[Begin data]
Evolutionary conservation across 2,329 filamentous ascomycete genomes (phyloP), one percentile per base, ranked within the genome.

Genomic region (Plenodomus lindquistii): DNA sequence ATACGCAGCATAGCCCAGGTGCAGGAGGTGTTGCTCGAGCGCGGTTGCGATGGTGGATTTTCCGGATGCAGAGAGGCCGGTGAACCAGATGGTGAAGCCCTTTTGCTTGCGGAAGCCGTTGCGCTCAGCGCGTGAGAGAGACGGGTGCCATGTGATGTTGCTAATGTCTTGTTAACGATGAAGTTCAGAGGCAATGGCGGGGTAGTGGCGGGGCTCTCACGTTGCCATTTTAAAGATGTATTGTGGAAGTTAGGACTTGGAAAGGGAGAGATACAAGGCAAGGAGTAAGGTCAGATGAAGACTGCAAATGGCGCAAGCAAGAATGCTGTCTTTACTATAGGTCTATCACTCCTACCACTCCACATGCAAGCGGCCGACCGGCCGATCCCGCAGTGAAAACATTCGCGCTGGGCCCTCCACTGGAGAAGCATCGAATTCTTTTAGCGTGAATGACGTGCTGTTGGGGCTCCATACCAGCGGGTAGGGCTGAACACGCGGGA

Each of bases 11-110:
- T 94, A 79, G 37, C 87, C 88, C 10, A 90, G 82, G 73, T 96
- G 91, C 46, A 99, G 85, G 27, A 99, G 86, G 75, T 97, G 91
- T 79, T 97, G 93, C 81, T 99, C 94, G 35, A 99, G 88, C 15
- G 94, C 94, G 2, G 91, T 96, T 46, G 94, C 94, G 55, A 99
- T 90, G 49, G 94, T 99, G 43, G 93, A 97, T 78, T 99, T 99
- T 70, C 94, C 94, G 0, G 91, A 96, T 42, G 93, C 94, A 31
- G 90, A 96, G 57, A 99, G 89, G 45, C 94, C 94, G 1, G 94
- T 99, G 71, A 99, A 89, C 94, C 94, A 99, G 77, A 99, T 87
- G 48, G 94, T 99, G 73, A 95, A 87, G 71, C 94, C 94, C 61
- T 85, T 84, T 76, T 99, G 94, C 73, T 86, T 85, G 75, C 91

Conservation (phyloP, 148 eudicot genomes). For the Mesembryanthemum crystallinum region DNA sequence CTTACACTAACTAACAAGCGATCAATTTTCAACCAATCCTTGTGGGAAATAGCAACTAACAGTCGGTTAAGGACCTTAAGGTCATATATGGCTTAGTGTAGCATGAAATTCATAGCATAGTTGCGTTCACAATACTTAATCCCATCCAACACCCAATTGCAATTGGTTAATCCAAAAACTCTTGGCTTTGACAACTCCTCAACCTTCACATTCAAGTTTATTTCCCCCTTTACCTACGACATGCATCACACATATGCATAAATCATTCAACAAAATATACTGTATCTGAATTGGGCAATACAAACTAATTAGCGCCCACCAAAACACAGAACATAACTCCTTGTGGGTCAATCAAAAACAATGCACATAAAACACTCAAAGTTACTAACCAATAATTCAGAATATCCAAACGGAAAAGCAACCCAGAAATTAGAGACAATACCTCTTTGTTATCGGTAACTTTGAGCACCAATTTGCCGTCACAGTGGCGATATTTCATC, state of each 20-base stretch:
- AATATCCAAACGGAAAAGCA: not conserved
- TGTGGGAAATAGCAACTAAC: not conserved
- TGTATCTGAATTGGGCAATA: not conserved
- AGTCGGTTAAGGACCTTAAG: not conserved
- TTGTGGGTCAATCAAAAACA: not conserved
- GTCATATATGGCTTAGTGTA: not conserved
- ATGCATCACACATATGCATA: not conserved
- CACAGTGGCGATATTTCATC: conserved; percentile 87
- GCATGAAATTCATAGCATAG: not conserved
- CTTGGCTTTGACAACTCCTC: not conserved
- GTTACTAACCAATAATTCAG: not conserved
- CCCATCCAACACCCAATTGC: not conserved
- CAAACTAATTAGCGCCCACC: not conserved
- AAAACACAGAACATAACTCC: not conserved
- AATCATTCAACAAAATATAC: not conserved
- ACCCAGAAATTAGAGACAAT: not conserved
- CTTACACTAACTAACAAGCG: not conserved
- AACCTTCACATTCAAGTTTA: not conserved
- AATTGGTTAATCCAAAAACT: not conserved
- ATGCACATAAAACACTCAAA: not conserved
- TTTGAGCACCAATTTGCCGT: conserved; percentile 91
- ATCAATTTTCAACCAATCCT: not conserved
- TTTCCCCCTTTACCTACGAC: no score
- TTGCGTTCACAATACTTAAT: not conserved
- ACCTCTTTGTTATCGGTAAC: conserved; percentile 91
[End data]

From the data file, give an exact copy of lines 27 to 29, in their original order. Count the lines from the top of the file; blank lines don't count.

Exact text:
- CAAACTAATTAGCGCCCACC: not conserved
- AAAACACAGAACATAACTCC: not conserved
- AATCATTCAACAAAATATAC: not conserved